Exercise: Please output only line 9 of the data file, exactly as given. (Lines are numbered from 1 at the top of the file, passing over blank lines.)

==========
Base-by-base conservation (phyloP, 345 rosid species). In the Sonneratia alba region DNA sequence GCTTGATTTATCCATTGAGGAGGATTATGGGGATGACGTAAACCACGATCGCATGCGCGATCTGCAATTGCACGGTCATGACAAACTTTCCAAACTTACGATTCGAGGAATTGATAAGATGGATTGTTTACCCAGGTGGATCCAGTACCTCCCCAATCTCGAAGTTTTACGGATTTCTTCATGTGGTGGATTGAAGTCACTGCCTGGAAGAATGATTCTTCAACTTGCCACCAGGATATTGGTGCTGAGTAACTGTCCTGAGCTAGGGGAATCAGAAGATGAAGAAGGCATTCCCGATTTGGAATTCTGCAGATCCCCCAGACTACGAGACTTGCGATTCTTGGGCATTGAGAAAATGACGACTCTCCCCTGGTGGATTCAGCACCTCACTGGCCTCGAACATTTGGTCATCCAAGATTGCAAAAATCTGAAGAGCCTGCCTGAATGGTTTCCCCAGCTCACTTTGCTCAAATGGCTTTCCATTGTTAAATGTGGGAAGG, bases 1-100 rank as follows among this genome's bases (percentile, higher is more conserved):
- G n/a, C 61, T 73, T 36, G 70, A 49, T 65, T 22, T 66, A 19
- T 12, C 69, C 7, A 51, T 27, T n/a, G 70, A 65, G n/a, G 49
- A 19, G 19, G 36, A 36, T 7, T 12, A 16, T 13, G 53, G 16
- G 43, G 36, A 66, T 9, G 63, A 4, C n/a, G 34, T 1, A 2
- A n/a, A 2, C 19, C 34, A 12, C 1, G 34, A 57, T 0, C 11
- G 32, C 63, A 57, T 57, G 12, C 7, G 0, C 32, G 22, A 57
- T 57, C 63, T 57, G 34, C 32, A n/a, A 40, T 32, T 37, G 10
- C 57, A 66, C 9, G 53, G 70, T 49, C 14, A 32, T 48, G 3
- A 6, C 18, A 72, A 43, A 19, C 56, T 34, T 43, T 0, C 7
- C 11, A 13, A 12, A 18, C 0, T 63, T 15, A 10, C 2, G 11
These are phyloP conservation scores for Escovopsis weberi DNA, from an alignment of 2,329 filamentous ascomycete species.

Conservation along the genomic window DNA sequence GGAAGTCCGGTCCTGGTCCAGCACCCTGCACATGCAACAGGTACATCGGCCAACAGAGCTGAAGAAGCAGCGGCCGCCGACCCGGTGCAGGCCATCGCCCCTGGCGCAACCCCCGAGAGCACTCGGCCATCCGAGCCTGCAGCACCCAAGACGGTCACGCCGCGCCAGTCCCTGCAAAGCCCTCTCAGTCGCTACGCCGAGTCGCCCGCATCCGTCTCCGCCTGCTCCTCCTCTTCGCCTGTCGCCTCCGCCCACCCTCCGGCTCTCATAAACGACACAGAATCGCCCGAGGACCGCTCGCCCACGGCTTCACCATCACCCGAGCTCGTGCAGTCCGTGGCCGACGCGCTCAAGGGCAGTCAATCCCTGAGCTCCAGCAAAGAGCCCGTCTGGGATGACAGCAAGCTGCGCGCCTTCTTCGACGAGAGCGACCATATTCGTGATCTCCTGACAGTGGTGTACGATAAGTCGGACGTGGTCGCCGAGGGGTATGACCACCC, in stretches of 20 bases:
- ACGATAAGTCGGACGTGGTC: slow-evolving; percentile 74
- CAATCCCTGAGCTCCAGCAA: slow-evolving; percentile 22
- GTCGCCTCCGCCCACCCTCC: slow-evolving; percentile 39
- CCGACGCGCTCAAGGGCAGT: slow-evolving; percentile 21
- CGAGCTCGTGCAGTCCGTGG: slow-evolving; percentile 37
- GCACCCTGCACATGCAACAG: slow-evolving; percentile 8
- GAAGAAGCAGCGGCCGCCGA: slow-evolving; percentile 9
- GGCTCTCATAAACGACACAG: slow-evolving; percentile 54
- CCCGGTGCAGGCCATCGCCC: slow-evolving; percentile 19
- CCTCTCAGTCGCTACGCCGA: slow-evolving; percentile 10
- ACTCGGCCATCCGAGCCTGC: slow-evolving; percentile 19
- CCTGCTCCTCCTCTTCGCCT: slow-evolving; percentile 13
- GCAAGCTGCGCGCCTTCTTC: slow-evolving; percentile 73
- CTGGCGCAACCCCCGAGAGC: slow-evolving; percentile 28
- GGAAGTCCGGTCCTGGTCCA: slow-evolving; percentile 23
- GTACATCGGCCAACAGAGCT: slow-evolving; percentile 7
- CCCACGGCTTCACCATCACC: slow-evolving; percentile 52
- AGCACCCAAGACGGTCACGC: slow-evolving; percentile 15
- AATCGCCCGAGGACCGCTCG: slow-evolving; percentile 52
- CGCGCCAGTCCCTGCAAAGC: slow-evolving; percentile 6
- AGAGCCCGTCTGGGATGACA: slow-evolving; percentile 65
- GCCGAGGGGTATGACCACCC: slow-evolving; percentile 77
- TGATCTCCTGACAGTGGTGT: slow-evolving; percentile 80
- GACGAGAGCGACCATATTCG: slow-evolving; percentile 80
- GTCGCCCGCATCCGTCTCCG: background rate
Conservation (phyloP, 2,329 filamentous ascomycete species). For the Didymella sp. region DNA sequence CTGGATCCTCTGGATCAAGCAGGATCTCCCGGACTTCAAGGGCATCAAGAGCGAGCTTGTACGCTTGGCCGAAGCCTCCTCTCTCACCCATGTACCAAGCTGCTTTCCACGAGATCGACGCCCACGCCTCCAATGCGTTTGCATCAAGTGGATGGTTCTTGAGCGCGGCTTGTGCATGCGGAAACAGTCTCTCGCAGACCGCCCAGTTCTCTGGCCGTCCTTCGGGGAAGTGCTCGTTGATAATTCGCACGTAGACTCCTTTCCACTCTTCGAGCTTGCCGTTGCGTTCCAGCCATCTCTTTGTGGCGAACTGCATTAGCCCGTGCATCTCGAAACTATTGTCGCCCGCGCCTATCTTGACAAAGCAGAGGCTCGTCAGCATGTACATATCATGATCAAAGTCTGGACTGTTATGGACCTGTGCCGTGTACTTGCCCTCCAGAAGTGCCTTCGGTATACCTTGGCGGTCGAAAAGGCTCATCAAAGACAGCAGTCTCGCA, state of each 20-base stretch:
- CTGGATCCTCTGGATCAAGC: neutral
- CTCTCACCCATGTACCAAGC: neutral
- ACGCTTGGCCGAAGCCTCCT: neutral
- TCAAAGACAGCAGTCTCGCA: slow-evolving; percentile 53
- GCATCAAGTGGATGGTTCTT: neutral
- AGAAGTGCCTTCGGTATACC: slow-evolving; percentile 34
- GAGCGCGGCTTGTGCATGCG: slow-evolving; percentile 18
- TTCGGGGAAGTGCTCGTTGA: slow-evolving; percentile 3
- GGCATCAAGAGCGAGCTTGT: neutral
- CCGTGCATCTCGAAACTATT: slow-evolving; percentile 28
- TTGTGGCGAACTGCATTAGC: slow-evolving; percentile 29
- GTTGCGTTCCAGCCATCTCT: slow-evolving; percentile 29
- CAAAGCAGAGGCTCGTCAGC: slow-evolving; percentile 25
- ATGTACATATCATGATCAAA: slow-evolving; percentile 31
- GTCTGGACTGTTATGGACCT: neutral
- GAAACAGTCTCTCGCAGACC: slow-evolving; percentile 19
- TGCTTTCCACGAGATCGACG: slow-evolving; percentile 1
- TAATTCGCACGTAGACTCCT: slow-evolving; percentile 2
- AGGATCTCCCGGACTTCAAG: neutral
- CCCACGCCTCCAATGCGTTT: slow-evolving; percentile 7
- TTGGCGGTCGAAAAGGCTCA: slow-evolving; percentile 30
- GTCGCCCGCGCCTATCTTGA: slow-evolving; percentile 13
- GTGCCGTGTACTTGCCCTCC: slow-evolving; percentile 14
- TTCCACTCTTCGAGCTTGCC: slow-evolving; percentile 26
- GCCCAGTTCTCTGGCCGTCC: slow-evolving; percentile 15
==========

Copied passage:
- C 57, A 66, C 9, G 53, G 70, T 49, C 14, A 32, T 48, G 3